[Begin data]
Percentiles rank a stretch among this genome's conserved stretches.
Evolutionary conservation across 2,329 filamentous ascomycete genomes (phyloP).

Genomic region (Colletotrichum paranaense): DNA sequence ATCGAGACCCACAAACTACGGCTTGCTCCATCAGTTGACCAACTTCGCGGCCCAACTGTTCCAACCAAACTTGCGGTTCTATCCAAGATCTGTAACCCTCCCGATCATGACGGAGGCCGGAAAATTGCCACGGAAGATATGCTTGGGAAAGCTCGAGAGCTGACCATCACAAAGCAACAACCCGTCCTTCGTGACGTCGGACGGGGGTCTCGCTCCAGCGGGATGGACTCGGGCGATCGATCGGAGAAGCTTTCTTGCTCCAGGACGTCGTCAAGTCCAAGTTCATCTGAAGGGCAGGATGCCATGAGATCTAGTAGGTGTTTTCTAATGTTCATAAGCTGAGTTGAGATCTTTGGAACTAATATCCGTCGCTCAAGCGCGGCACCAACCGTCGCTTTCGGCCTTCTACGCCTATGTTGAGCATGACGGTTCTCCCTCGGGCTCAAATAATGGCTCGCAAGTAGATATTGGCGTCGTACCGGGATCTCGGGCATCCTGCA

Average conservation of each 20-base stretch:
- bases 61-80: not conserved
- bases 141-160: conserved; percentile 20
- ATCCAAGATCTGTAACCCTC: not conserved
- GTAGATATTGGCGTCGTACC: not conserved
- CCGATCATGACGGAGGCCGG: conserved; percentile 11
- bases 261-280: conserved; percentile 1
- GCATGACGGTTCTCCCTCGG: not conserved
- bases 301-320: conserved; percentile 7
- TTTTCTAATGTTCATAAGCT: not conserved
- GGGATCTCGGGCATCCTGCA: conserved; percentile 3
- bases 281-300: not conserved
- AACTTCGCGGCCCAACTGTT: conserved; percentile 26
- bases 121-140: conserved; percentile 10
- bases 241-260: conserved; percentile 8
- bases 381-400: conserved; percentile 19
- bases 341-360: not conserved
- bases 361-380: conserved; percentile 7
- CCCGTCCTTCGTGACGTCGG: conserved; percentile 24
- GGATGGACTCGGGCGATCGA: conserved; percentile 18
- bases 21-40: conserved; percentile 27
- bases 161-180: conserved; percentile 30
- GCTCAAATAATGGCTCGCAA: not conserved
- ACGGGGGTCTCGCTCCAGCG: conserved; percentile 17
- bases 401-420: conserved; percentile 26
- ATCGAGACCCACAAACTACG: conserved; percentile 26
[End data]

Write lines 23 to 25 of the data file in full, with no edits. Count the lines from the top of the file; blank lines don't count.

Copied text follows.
- GGATGGACTCGGGCGATCGA: conserved; percentile 18
- bases 21-40: conserved; percentile 27
- bases 161-180: conserved; percentile 30